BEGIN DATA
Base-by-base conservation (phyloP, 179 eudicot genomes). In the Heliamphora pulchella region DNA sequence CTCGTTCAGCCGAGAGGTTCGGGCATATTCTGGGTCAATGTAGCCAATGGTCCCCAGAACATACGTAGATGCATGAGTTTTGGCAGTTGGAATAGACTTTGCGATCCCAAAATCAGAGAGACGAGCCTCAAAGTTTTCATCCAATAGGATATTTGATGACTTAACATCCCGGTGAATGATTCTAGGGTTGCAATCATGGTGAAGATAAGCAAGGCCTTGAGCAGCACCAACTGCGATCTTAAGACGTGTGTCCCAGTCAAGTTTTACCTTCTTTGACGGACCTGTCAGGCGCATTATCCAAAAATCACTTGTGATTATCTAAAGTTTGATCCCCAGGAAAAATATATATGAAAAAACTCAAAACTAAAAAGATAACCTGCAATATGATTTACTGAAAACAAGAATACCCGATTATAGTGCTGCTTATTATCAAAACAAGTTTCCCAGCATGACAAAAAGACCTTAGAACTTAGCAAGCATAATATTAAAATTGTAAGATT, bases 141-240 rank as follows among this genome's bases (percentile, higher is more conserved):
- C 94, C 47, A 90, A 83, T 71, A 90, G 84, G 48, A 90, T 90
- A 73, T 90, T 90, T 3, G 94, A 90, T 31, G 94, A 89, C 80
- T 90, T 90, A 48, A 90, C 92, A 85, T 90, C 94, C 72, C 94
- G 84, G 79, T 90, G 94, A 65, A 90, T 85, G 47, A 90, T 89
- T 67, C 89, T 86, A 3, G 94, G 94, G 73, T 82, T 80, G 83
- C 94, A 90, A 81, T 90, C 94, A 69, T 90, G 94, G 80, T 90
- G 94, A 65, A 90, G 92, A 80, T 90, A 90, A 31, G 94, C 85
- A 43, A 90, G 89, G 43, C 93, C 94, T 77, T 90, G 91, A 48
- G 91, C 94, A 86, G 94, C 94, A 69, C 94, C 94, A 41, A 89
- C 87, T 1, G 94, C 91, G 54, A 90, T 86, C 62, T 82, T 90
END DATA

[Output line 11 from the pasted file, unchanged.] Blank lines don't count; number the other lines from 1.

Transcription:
- C 87, T 1, G 94, C 91, G 54, A 90, T 86, C 62, T 82, T 90